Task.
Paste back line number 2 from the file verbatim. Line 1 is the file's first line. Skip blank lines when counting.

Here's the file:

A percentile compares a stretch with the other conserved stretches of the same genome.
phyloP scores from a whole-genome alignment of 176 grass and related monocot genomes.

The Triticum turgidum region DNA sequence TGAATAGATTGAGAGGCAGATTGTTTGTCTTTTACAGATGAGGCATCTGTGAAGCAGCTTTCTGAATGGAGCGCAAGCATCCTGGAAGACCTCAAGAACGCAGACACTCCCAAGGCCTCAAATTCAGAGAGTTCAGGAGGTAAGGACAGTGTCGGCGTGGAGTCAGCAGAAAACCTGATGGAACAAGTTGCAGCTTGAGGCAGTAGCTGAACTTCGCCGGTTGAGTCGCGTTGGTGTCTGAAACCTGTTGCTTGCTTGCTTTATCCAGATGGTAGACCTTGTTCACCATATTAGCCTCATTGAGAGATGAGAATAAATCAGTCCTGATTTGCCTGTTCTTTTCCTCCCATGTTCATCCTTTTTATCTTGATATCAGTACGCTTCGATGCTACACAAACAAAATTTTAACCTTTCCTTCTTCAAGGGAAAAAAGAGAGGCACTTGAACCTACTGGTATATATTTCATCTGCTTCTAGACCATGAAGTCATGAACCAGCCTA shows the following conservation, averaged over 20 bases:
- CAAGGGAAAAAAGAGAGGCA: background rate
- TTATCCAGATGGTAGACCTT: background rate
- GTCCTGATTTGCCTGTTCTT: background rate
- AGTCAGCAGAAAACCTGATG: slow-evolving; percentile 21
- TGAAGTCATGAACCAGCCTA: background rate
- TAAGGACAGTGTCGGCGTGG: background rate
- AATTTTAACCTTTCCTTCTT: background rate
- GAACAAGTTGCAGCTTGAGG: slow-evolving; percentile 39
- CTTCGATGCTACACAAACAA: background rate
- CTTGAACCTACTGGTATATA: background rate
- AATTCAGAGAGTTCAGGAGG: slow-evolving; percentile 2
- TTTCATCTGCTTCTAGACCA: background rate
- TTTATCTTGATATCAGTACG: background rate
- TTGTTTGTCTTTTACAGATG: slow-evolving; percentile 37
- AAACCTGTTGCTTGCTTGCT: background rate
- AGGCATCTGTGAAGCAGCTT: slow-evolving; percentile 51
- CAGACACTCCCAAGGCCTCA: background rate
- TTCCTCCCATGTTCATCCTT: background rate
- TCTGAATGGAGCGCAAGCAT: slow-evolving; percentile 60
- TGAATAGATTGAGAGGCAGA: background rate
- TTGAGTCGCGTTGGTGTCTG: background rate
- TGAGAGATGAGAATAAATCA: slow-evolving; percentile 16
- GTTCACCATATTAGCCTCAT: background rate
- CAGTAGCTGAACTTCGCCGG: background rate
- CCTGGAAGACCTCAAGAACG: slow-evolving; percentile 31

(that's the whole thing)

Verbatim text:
phyloP scores from a whole-genome alignment of 176 grass and related monocot genomes.